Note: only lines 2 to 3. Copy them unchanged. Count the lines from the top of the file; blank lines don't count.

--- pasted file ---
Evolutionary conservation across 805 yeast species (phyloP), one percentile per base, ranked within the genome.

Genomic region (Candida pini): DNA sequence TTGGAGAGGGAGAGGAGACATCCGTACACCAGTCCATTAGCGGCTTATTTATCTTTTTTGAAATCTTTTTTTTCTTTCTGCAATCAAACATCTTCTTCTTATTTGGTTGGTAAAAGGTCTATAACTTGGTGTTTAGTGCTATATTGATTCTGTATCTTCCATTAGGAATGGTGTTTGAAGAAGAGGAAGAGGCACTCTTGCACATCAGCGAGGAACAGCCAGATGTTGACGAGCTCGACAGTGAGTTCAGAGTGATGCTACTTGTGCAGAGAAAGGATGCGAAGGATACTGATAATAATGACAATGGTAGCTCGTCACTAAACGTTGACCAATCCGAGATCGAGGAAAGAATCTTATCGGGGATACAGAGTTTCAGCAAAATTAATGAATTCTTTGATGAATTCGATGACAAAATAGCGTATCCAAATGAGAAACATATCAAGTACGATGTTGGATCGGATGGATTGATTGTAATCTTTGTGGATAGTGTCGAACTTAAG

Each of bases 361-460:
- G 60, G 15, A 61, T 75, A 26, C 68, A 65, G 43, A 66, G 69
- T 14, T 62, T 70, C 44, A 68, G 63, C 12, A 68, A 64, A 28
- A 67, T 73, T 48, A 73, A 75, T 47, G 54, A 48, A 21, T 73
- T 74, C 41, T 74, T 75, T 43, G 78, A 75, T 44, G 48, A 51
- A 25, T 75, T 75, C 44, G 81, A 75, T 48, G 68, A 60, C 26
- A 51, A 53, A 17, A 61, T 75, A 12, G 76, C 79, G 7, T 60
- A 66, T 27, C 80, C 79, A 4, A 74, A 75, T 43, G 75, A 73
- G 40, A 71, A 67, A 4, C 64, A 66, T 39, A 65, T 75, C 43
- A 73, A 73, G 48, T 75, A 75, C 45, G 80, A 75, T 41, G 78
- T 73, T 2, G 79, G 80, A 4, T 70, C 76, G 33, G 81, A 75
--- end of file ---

Genomic region (Candida pini): DNA sequence TTGGAGAGGGAGAGGAGACATCCGTACACCAGTCCATTAGCGGCTTATTTATCTTTTTTGAAATCTTTTTTTTCTTTCTGCAATCAAACATCTTCTTCTTATTTGGTTGGTAAAAGGTCTATAACTTGGTGTTTAGTGCTATATTGATTCTGTATCTTCCATTAGGAATGGTGTTTGAAGAAGAGGAAGAGGCACTCTTGCACATCAGCGAGGAACAGCCAGATGTTGACGAGCTCGACAGTGAGTTCAGAGTGATGCTACTTGTGCAGAGAAAGGATGCGAAGGATACTGATAATAATGACAATGGTAGCTCGTCACTAAACGTTGACCAATCCGAGATCGAGGAAAGAATCTTATCGGGGATACAGAGTTTCAGCAAAATTAATGAATTCTTTGATGAATTCGATGACAAAATAGCGTATCCAAATGAGAAACATATCAAGTACGATGTTGGATCGGATGGATTGATTGTAATCTTTGTGGATAGTGTCGAACTTAAG

Each of bases 361-460: